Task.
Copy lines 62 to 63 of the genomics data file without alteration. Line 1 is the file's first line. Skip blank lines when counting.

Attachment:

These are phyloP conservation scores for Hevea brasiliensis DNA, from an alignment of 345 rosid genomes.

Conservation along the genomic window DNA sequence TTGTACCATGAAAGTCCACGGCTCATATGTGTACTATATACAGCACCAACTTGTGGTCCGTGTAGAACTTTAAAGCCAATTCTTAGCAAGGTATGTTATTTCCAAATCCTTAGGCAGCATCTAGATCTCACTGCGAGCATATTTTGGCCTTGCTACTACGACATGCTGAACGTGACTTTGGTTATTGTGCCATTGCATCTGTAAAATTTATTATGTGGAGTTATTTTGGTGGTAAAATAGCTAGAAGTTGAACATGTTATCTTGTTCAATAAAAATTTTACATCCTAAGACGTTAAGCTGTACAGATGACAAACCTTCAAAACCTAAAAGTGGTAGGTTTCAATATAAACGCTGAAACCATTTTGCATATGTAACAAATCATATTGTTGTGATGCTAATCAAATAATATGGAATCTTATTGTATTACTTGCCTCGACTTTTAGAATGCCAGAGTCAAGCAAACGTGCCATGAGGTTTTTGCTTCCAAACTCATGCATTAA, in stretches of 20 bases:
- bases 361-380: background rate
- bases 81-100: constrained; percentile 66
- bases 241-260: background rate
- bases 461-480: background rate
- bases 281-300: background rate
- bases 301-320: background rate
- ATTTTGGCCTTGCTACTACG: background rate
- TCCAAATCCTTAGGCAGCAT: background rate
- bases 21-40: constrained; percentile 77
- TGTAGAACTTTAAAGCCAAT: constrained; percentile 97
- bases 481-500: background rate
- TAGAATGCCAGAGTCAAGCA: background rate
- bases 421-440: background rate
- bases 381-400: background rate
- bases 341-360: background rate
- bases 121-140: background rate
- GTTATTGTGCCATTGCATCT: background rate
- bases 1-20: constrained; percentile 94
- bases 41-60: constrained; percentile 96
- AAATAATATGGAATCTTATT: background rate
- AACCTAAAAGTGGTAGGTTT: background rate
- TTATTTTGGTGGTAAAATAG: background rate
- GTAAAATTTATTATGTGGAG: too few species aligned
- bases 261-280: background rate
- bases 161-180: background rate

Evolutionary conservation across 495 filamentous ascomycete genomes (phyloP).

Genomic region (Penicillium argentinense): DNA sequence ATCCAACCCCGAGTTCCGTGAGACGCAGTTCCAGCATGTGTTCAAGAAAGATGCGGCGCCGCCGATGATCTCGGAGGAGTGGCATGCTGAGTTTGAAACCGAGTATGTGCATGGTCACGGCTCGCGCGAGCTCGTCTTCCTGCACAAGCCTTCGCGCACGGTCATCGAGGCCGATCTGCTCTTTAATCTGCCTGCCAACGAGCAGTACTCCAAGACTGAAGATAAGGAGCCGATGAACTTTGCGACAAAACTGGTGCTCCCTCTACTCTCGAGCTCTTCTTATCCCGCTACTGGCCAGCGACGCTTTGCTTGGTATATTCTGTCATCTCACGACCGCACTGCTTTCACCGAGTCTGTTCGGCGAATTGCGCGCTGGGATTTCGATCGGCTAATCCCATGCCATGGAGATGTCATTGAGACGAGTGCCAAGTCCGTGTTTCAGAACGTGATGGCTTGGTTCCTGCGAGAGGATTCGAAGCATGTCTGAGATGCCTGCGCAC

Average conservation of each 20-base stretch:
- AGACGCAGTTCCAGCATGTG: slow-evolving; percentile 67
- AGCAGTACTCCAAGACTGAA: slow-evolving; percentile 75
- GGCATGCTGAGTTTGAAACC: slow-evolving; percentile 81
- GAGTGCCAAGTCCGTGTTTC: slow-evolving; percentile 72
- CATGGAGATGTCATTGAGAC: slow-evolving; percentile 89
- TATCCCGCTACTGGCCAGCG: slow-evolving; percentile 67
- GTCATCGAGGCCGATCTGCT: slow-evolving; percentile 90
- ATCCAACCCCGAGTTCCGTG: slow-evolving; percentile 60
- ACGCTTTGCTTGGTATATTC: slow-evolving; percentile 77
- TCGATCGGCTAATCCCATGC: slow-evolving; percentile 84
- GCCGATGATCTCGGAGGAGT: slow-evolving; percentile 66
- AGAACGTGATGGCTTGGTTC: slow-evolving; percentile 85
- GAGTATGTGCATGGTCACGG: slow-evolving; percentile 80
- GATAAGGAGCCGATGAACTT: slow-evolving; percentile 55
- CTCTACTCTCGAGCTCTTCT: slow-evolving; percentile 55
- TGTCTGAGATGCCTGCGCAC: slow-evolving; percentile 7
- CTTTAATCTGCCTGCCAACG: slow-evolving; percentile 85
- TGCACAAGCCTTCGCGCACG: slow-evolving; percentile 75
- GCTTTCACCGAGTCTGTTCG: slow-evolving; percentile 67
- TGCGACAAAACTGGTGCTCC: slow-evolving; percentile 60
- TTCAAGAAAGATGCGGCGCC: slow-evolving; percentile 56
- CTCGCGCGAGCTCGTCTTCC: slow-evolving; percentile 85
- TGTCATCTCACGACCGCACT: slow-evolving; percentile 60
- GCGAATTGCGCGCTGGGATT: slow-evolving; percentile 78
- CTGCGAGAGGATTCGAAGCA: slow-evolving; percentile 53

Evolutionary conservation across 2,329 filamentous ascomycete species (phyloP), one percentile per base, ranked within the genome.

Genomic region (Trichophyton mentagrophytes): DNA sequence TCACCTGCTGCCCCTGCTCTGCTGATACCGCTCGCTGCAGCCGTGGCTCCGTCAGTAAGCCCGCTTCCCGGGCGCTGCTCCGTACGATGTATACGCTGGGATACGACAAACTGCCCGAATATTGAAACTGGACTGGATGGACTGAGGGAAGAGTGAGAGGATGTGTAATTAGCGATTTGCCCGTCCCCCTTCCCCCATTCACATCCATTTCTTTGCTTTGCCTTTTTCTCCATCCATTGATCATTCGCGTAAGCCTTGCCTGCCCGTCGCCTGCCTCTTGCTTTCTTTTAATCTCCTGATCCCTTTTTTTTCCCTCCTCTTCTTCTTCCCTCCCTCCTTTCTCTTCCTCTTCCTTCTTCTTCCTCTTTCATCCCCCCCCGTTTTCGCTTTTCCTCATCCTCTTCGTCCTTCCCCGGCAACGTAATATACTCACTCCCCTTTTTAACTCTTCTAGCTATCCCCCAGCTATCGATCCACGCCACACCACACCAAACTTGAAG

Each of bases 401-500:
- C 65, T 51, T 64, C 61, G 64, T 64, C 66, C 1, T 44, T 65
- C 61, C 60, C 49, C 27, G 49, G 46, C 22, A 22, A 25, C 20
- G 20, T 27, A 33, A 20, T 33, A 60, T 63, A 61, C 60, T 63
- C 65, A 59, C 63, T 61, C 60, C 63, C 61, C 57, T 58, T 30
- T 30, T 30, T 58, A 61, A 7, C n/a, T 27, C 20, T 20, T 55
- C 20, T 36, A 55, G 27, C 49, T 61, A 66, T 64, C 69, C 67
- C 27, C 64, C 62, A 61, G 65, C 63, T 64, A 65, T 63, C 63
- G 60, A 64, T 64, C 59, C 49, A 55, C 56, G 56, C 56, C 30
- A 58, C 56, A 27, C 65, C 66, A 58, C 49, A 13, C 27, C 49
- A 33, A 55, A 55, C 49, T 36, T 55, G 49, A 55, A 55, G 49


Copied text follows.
- C 65, A 59, C 63, T 61, C 60, C 63, C 61, C 57, T 58, T 30
- T 30, T 30, T 58, A 61, A 7, C n/a, T 27, C 20, T 20, T 55